Juniper to Cisco VPN

In order for a VPN to work between Cisco and Juniper, each subnet needs to be defined on the Juniper firewall as a proxy-id. The juniper firewall also requires “policies” to be created to allow all of this traffic. Two policies are necessary for each local to remote subnet – one for each direction the traffic will need to flow. ┬áHere is a short sample of how to configure this on the Juniper firewall running at least ScreenOS 6.3.0

Below is a sample configuration from a Juniper NetScreen device to connect to a Cisco ASA. Throughout the example the following is true:

  • The “Trust” and “Trust2” zones are both on the “inside” of the Netscreen
  • The “Untrust” zone is the on the outside of the Netscreen.
  • “Local_MGMT” is a subnet in the “Trust” zone and is 10.10.1.0/24
  • “Local_servers” is a subnet in the “Trust” zone and is 10.10.2.0/24
  • “Local_DMZ” is a subnet in the “Trust2” zone and is 10.10.3.0/24
  • “Remote_DMZ” is a subnet in the “Untrust” zone and is 192.168.1.0/24
  • “Remote_Servers” is a subnet in the “Untrust” zone and is 192.168.2.0/16

The following lines define the basic VPN configuration. Lines 1 & 2 define a tunnel interface to allow the VPN to be bound to this interface. Lines 3 & 4 define custom phase 1 and phase 2 proposals to match the proposal chosen on the Cisco side of the VPN. The last lines define the remote peer address, specifies the preshared key, P1/P2 proposals to use and binds it to the tunnel interface.

set interface "tunnel.1" zone "Untrust"
set interface tunnel.1 ip unnumbered interface ethernet1/1
set ike p1-proposal "pre-g2-3des-sha-24h" preshare group2 esp 3des sha-1 second 86400
set ike p2-proposal "nopfs-esp-3des-sha-24h" no-pfs esp 3des sha-1 hour 24 kbyte 4194303
set ike gateway "RemoteGateway" address 4.4.4.4 Main outgoing-interface "ethernet1/1" preshare "*****" proposal "pre-g2-3des-sha-24h"
set vpn "VPN" gateway "RemoteGateway" no-replay tunnel idletime 0 proposal "nopfs-esp-3des-sha-24h"
set vpn "VPN" bind interface tunnel.1

This section defines the proxy-id’s that are used to define “interesting traffic” for the VPN. As noted, each local subnet needs one line for each remote subnet. Also note that the traffic is coming from 2 different zones on the “inside” of the Netscreen.

set vpn "VPN" proxy-id local-addr "Trust" "Local_MGMT" remote-addr "Untrust" "Remote_Servers" "ANY"
set vpn "VPN" proxy-id local-addr "Trust" "Local_MGMT" remote-addr "Untrust" "Remote_DMZ" "ANY"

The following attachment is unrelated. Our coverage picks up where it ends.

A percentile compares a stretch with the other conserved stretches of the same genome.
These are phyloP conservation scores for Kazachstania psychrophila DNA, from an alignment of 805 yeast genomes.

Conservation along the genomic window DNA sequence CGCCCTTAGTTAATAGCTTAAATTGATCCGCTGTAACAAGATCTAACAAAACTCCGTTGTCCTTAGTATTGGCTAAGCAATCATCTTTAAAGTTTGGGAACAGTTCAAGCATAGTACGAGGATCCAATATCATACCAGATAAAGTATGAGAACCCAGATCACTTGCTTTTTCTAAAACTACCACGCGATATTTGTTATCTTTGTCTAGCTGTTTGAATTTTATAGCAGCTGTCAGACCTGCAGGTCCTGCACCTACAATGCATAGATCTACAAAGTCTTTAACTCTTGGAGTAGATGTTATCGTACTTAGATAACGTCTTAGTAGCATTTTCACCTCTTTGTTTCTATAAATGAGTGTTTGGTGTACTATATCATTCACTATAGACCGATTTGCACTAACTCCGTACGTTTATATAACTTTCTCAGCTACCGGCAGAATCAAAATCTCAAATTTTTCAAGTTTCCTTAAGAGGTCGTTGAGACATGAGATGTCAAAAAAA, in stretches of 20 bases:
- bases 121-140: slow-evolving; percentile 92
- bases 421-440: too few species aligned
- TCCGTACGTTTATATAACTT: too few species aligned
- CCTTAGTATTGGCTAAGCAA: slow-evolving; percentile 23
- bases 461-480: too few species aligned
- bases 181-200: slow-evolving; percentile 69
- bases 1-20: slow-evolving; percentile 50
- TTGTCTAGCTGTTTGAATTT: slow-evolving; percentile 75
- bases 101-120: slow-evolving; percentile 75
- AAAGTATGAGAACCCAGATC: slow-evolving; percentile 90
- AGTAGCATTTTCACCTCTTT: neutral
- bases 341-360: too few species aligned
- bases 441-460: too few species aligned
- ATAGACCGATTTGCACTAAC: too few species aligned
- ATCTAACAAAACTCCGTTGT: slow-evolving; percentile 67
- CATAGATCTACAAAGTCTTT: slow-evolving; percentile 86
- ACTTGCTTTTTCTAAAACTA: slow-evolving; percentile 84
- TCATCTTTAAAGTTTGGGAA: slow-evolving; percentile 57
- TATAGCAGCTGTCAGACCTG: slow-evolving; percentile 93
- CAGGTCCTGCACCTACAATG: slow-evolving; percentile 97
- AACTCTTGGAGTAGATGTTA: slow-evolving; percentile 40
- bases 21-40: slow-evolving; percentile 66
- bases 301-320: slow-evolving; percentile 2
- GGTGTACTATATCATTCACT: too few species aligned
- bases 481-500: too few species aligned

set vpn "VPN" proxy-id local-addr "Trust" "Local_servers" remote-addr "Untrust" "Remote_Servers" "ANY"
set vpn "VPN" proxy-id local-addr "Trust2" "Local_DMZ" remote-addr "Untrust" "Remote_Servers" "ANY"

This section defines the policies (or ACL’s if you are more accustomed to Cisco) to permit the traffic across the tunnel. Notice that a policy is necessary for each local and remote subnet, and for each direction that the traffic will be initiated from. If the tunnel will be unidirectional, only one direction of policies is necessary. The first 4 policies are to allow traffic from the local subnet out of the Netscreen to the remote subnet. The last 4 policies allow the opposite direction.

set policy id 1 from "Trust" to "Untrust" "Local_MGMT" "Remote_Servers" "ANY" permit
set policy id 1
exit
set policy id 2 from "Trust" to "Untrust" "Local_MGMT" "Remote_DMZ" "ANY" permit
set policy id 2
exit
set policy id 3 from "Trust" to "Untrust" "Local_servers" "Remote_Servers" "ANY" permit log
set policy id 3
set log session-init
exit
set policy id 4 from "Trust2" to "Untrust" "Local_DMZ" "Remote_Servers" "ANY" permit
set policy id 4
exit

set policy id 5 from "Untrust" to "Trust" "Remote_Servers" "Local_MGMT" "ANY" permit
set policy id 5
exit
set policy id 6 from "Untrust" to "Trust" "Remote_DMZ" "Local_MGMT" "ANY" permit
set policy id 6
exit
set policy id 7 from "Untrust" to "Trust" "Remote_Servers" "Local_servers" "ANY" permit log
set policy id 7
set log session-init
exit
set policy id 8 from "Untrust" to "Trust2" "Remote_Servers" "Local_DMZ" "ANY" permit
set policy id 8
exit

The static routes are necessary to tell the Netscreen how to find the subnets on the remote side of the VPN tunnel. The route directs the traffic to the tunnel.1 interface which is bound to the VPN.

set route 192.168.1.0/24 interface tunnel.1
set route 192.168.2.0/24 interface tunnel.1

Adding additional subnets to the VPN

To add additional subnets (local or remote) to the VPN, 2 things will need to be accomplished. First, defining a proxy ID for each of the subnets that you expect the new subnet to be able to reach, and second to define the policies to allow the traffic between each of the subnets. In the web interface, you will find the proxy-ID’s under VPNs > AutoKey IKE and then click the link for Proxy ID for the tunnel to be modified. The policies are added under Policy > Policies. Ensure that you have specified the From and To zones before trying to add a new policy.

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